Archive for the ‘cash for clunkers’ Category

Keynesian economics is fundamentally misguided because it focuses on how to encourage more spending when the real goal should be to figure out policies that result in more income.

This is one of the reasons I wish people focused more on “gross domestic income,” which is a measure of how we earn our national income (i.e., wages, small business income, corporate profits, etc) rather than on “gross domestic product,” which is a measure of how our national income gets allocated (consumption, investment, government, etc).

Simply stated, Keynesians put the cart before the horse. Consumption doesn’t drive growth, it’s a consequence of growth.

But let’s set all that aside because we have new evidence that Keynesian stimulus schemes aren’t even very good at artificially goosing consumption.

Three economists (from MIT and Tex A&M) have crunched the numbers and discovered that Obama’s Cash-for-Clunkers scheme back in 2009 was a failure even by Keynesian standards.

The abstract of the study tells you everything you need to know.

The 2009 Cash for Clunkers program aimed to stimulate consumer spending in the new automobile industry, which was experiencing disproportionate reductions in demand and employment during the Great Recession. Exploiting program eligibility criteria in a regression discontinuity design, we show nearly 60 percent of the subsidies went to households who would have purchased during the two-month program anyway; the rest accelerated sales by no more than eight months. Moreover, the program’s fuel efficiency restrictions shifted purchases toward vehicles that cost on average $5,000 less. On net, Cash for Clunkers significantly reduced total new vehicle spending over the ten month period.

This is remarkable. At the time, the most obvious criticism of the scheme was that it would simply alter the timing of purchases.

And scholars the following year confirmed that the program didn’t have any long-run impact.

But now we find out that there was impact, but it was negative. Here’s the most relevant graph from the study.

It shows actual vehicle spending and estimated spending in the absence of the program.

For readers who like wonky details, here’s the explanatory text for Figure 7 from the study.

The effect of the program on cumulative new vehicle spending by CfC-eligible households is shown in Figure 7. The figure shows actual spending and estimates of counterfactual spending if there had been no CfC program. Cumulative spending under the CfC program was larger than counterfactual spending for the months immediately after the program. However, by February 1 the counterfactual expenditures becomes larger and by April has grown to be $4.0 billion more than actual expenditures under the program. It is difficult to make the case that the brief acceleration in spending justifies the loss of $4.0 billion in revenues to the auto industry, for two reasons. First, we calculate that in order to justify the estimated longer-term reduction in cumulative spending to boost spending for a few months, one would need a discount rate of 208 percent. Given the expected (and realized) duration of the recession, it seems difficult to argue in favor of such a discount rate. Second, we note that Cash for Clunkers seems especially unattractive compared to a counterfactual stimulus policy that left out the environmental component, which also would have accelerated purchases for some households without reducing longer-term spending.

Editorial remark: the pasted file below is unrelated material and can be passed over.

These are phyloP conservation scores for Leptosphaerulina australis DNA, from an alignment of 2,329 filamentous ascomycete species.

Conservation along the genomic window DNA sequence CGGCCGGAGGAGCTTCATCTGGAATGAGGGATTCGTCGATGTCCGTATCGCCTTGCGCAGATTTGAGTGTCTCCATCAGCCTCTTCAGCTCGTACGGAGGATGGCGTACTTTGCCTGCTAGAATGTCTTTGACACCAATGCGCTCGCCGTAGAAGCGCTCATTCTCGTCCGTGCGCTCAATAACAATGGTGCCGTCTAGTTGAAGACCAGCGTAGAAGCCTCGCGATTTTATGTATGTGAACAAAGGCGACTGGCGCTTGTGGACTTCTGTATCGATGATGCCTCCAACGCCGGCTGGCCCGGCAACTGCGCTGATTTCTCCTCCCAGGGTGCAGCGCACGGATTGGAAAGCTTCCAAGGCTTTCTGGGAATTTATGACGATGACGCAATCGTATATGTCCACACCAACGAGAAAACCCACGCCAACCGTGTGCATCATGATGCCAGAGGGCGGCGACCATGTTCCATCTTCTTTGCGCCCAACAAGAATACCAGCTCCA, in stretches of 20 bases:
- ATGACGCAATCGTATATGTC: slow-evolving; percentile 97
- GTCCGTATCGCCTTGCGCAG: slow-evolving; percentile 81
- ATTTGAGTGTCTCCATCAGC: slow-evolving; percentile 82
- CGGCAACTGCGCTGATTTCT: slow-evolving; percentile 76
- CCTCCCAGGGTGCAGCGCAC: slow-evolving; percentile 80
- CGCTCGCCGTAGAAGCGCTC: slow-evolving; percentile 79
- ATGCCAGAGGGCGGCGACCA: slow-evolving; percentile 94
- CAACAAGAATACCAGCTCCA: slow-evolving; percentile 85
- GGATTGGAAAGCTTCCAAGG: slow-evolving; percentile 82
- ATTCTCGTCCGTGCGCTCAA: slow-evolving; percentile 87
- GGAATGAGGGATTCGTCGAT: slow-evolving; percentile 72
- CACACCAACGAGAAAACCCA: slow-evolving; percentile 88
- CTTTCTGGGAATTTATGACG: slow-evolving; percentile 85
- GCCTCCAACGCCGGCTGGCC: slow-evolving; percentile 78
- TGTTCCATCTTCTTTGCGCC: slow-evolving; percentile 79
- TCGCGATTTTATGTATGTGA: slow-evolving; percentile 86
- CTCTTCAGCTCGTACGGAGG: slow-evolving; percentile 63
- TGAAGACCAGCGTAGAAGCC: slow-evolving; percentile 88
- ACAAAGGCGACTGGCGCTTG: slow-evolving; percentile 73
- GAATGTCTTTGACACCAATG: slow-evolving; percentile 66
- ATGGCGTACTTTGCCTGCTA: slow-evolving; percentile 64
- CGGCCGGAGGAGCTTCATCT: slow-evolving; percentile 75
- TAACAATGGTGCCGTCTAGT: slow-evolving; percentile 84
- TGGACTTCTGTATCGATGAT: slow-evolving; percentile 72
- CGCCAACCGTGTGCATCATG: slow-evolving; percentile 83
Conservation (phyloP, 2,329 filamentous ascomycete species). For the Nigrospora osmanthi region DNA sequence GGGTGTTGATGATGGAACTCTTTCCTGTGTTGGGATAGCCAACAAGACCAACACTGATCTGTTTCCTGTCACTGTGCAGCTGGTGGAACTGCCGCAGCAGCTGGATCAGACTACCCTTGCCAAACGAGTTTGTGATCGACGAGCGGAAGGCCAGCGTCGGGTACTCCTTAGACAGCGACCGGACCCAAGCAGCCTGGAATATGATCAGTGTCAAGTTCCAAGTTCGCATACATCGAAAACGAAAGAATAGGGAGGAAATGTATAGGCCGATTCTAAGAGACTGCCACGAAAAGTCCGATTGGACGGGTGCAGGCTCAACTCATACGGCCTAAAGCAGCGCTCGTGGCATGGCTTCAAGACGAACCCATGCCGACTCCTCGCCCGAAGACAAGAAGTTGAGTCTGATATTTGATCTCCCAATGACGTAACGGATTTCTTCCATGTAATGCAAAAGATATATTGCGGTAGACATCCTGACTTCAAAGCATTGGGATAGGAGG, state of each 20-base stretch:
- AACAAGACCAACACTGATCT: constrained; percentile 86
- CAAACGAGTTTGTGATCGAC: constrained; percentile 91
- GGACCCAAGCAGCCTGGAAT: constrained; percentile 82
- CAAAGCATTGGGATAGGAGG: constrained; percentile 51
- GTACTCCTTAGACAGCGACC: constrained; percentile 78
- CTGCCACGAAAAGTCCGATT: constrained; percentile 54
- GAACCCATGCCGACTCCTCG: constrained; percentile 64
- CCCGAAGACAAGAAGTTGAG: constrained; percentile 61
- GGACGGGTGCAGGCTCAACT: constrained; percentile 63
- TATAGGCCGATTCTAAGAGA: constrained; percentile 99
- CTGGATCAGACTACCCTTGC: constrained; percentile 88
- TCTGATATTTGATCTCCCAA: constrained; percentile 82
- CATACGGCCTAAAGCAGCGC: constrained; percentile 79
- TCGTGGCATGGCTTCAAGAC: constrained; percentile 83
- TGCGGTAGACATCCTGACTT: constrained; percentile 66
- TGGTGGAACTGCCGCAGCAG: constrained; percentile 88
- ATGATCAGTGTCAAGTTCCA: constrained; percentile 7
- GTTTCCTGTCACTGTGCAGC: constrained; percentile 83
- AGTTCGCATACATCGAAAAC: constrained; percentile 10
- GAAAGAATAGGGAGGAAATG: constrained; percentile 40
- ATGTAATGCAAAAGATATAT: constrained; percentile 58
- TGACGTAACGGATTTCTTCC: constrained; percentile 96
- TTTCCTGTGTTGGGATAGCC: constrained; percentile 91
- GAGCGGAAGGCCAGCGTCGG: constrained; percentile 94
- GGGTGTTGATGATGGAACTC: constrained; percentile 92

By the way, the authors point out that Cash-for-Clunkers wasn’t even good environmental policy.

One could also argue that this decline in industry revenue over less than a year could be justified to the extent the program offered a cost-effective environmental benefit. Unfortunately, the existing evidence overwhelmingly indicates that this program was a costly way of reducing environmental damage. For example, Knittel [2009] estimates that the most optimistic implied cost of carbon reduced by the program is $237 per ton, while Li et al. [2013] estimate the cost per ton as between $92 and $288. These implied cost of carbon figures are much larger than the social costs of carbon of $33 per ton (in 2007 dollars) estimated by the IWG on the Social Cost of Carbon [Interagency Working Group, 2013].

So let’s see where we stand. The program was bad fiscal policy, bad economic policy, and bad environmental policy.

The trifecta of Obamanomics. No wonder the United States suffered the weakest recovery of the post-WWII era.

P.S. David Letterman had a rather amusing cash-for-clunkers joke back in 2010.

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Not that we need more evidence, but here are two new items confirming the absurdity of thinking that bigger government is stimulus. First, we have a story from Los Angeles revealing that the city only created 55 jobs with $111 million of stimulus funds. This translates to a per-job cost of $2 million, which is a grossly inefficient rate of return. But this calculation is incomplete because it doesn’t measure how many jobs would have been created if the money was left in the productive sector of the economy. Moreover, it’s also important to consider long-term costs such as the fact that Los Angeles now has more overhead, which will exacerbate the city’s fiscal problems.